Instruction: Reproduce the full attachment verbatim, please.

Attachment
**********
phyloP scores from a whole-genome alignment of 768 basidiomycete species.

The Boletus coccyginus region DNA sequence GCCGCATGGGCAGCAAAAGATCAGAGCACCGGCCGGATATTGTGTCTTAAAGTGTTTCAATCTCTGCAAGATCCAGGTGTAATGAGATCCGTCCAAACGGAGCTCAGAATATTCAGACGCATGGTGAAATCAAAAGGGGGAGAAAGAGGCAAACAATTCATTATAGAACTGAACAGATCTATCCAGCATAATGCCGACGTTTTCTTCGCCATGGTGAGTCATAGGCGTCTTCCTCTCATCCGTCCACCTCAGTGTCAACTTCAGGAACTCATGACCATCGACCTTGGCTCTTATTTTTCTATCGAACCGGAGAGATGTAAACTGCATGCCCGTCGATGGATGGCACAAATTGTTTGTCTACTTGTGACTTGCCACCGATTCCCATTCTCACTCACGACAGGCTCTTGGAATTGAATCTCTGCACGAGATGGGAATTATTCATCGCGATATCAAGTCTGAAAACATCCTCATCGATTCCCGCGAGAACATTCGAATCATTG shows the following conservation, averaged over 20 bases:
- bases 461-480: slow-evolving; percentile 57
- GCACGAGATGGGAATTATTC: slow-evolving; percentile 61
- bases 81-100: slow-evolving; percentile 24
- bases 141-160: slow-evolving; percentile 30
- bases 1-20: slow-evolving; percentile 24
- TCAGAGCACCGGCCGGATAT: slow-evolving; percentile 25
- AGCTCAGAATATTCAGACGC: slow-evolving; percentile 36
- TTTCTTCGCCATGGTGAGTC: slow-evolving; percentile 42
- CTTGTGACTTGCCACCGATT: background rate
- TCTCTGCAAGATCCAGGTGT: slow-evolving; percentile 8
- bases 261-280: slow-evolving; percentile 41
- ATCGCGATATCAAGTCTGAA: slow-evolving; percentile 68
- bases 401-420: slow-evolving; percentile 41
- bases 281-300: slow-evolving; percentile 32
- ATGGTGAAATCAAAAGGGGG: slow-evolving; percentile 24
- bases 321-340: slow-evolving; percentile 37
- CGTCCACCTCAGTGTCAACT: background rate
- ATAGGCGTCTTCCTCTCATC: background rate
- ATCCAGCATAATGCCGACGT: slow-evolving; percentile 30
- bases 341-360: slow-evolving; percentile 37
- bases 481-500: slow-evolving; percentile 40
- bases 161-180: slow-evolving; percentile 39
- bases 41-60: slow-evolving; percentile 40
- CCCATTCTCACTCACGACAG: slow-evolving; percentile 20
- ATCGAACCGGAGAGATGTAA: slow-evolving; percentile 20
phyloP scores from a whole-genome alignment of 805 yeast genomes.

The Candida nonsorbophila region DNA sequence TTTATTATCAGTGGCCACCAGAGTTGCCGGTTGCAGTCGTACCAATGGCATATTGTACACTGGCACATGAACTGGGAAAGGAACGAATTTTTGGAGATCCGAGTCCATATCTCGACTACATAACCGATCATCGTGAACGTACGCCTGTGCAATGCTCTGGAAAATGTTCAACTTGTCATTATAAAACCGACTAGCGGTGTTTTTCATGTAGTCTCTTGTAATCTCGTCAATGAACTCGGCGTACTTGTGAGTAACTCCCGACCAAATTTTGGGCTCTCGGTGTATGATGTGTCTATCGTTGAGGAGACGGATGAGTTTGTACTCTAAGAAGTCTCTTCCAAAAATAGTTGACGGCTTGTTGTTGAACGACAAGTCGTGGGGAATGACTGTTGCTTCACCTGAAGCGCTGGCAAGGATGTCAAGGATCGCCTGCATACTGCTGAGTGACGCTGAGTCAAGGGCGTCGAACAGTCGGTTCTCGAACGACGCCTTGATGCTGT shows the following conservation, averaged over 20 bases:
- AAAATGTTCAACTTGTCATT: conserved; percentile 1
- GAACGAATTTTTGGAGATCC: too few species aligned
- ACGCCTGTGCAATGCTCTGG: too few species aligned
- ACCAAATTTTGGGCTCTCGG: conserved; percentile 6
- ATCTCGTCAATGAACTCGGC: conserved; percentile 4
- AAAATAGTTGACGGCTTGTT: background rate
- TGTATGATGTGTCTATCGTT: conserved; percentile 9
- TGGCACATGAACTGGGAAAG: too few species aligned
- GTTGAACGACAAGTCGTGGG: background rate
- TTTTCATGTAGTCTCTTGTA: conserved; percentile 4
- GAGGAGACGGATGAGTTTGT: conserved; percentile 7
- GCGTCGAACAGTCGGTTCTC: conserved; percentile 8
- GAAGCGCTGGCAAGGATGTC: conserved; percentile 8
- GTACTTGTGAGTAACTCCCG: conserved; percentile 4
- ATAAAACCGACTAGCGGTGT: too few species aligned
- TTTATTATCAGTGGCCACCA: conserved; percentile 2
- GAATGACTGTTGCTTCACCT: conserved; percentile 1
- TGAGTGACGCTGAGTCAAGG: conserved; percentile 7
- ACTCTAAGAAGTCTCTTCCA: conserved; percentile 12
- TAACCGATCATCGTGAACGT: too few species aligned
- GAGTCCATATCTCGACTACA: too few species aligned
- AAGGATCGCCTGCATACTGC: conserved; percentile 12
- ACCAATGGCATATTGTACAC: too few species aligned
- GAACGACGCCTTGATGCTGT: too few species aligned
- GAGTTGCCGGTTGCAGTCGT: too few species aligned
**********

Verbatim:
phyloP scores from a whole-genome alignment of 768 basidiomycete species.

The Boletus coccyginus region DNA sequence GCCGCATGGGCAGCAAAAGATCAGAGCACCGGCCGGATATTGTGTCTTAAAGTGTTTCAATCTCTGCAAGATCCAGGTGTAATGAGATCCGTCCAAACGGAGCTCAGAATATTCAGACGCATGGTGAAATCAAAAGGGGGAGAAAGAGGCAAACAATTCATTATAGAACTGAACAGATCTATCCAGCATAATGCCGACGTTTTCTTCGCCATGGTGAGTCATAGGCGTCTTCCTCTCATCCGTCCACCTCAGTGTCAACTTCAGGAACTCATGACCATCGACCTTGGCTCTTATTTTTCTATCGAACCGGAGAGATGTAAACTGCATGCCCGTCGATGGATGGCACAAATTGTTTGTCTACTTGTGACTTGCCACCGATTCCCATTCTCACTCACGACAGGCTCTTGGAATTGAATCTCTGCACGAGATGGGAATTATTCATCGCGATATCAAGTCTGAAAACATCCTCATCGATTCCCGCGAGAACATTCGAATCATTG shows the following conservation, averaged over 20 bases:
- bases 461-480: slow-evolving; percentile 57
- GCACGAGATGGGAATTATTC: slow-evolving; percentile 61
- bases 81-100: slow-evolving; percentile 24
- bases 141-160: slow-evolving; percentile 30
- bases 1-20: slow-evolving; percentile 24
- TCAGAGCACCGGCCGGATAT: slow-evolving; percentile 25
- AGCTCAGAATATTCAGACGC: slow-evolving; percentile 36
- TTTCTTCGCCATGGTGAGTC: slow-evolving; percentile 42
- CTTGTGACTTGCCACCGATT: background rate
- TCTCTGCAAGATCCAGGTGT: slow-evolving; percentile 8
- bases 261-280: slow-evolving; percentile 41
- ATCGCGATATCAAGTCTGAA: slow-evolving; percentile 68
- bases 401-420: slow-evolving; percentile 41
- bases 281-300: slow-evolving; percentile 32
- ATGGTGAAATCAAAAGGGGG: slow-evolving; percentile 24
- bases 321-340: slow-evolving; percentile 37
- CGTCCACCTCAGTGTCAACT: background rate
- ATAGGCGTCTTCCTCTCATC: background rate
- ATCCAGCATAATGCCGACGT: slow-evolving; percentile 30
- bases 341-360: slow-evolving; percentile 37
- bases 481-500: slow-evolving; percentile 40
- bases 161-180: slow-evolving; percentile 39
- bases 41-60: slow-evolving; percentile 40
- CCCATTCTCACTCACGACAG: slow-evolving; percentile 20
- ATCGAACCGGAGAGATGTAA: slow-evolving; percentile 20
phyloP scores from a whole-genome alignment of 805 yeast genomes.

The Candida nonsorbophila region DNA sequence TTTATTATCAGTGGCCACCAGAGTTGCCGGTTGCAGTCGTACCAATGGCATATTGTACACTGGCACATGAACTGGGAAAGGAACGAATTTTTGGAGATCCGAGTCCATATCTCGACTACATAACCGATCATCGTGAACGTACGCCTGTGCAATGCTCTGGAAAATGTTCAACTTGTCATTATAAAACCGACTAGCGGTGTTTTTCATGTAGTCTCTTGTAATCTCGTCAATGAACTCGGCGTACTTGTGAGTAACTCCCGACCAAATTTTGGGCTCTCGGTGTATGATGTGTCTATCGTTGAGGAGACGGATGAGTTTGTACTCTAAGAAGTCTCTTCCAAAAATAGTTGACGGCTTGTTGTTGAACGACAAGTCGTGGGGAATGACTGTTGCTTCACCTGAAGCGCTGGCAAGGATGTCAAGGATCGCCTGCATACTGCTGAGTGACGCTGAGTCAAGGGCGTCGAACAGTCGGTTCTCGAACGACGCCTTGATGCTGT shows the following conservation, averaged over 20 bases:
- AAAATGTTCAACTTGTCATT: conserved; percentile 1
- GAACGAATTTTTGGAGATCC: too few species aligned
- ACGCCTGTGCAATGCTCTGG: too few species aligned
- ACCAAATTTTGGGCTCTCGG: conserved; percentile 6
- ATCTCGTCAATGAACTCGGC: conserved; percentile 4
- AAAATAGTTGACGGCTTGTT: background rate
- TGTATGATGTGTCTATCGTT: conserved; percentile 9
- TGGCACATGAACTGGGAAAG: too few species aligned
- GTTGAACGACAAGTCGTGGG: background rate
- TTTTCATGTAGTCTCTTGTA: conserved; percentile 4
- GAGGAGACGGATGAGTTTGT: conserved; percentile 7
- GCGTCGAACAGTCGGTTCTC: conserved; percentile 8
- GAAGCGCTGGCAAGGATGTC: conserved; percentile 8
- GTACTTGTGAGTAACTCCCG: conserved; percentile 4
- ATAAAACCGACTAGCGGTGT: too few species aligned
- TTTATTATCAGTGGCCACCA: conserved; percentile 2
- GAATGACTGTTGCTTCACCT: conserved; percentile 1
- TGAGTGACGCTGAGTCAAGG: conserved; percentile 7
- ACTCTAAGAAGTCTCTTCCA: conserved; percentile 12
- TAACCGATCATCGTGAACGT: too few species aligned
- GAGTCCATATCTCGACTACA: too few species aligned
- AAGGATCGCCTGCATACTGC: conserved; percentile 12
- ACCAATGGCATATTGTACAC: too few species aligned
- GAACGACGCCTTGATGCTGT: too few species aligned
- GAGTTGCCGGTTGCAGTCGT: too few species aligned